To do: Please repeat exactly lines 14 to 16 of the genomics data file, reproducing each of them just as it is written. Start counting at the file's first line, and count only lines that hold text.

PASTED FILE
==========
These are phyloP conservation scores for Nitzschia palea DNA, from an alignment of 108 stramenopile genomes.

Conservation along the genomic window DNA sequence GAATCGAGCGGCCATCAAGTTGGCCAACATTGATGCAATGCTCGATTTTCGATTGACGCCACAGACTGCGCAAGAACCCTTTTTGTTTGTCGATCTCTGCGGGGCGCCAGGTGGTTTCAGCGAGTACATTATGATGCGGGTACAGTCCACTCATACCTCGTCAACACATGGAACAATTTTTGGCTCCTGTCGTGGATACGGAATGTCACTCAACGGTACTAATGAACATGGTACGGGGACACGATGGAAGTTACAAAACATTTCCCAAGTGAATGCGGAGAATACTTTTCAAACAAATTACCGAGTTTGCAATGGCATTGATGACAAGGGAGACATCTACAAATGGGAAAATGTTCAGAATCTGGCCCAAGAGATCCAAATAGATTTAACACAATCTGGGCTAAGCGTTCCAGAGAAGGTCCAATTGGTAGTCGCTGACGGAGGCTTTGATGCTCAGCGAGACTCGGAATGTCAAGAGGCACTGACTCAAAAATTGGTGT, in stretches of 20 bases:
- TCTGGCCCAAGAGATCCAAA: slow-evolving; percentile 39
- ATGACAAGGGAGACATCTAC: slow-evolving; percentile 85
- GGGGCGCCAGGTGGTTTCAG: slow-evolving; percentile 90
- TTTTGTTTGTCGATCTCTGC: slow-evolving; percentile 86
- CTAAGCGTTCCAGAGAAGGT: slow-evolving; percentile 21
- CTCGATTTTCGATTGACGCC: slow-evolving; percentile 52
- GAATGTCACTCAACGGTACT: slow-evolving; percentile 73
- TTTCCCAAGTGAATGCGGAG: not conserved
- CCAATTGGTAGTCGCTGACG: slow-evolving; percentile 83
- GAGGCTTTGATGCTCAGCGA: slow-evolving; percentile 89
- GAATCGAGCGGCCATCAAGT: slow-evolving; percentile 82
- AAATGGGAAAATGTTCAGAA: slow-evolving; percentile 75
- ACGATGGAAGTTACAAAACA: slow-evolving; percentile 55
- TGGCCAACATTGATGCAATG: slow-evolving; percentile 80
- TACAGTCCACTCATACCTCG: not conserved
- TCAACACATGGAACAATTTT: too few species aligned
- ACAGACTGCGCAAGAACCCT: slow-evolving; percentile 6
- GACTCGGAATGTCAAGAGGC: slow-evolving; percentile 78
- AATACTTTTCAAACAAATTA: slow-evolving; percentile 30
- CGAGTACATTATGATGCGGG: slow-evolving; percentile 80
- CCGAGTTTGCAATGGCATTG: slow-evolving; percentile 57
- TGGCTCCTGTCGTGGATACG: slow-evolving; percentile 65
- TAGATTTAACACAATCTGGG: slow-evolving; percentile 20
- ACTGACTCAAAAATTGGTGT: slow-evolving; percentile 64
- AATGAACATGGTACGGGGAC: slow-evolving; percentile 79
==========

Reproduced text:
- AAATGGGAAAATGTTCAGAA: slow-evolving; percentile 75
- ACGATGGAAGTTACAAAACA: slow-evolving; percentile 55
- TGGCCAACATTGATGCAATG: slow-evolving; percentile 80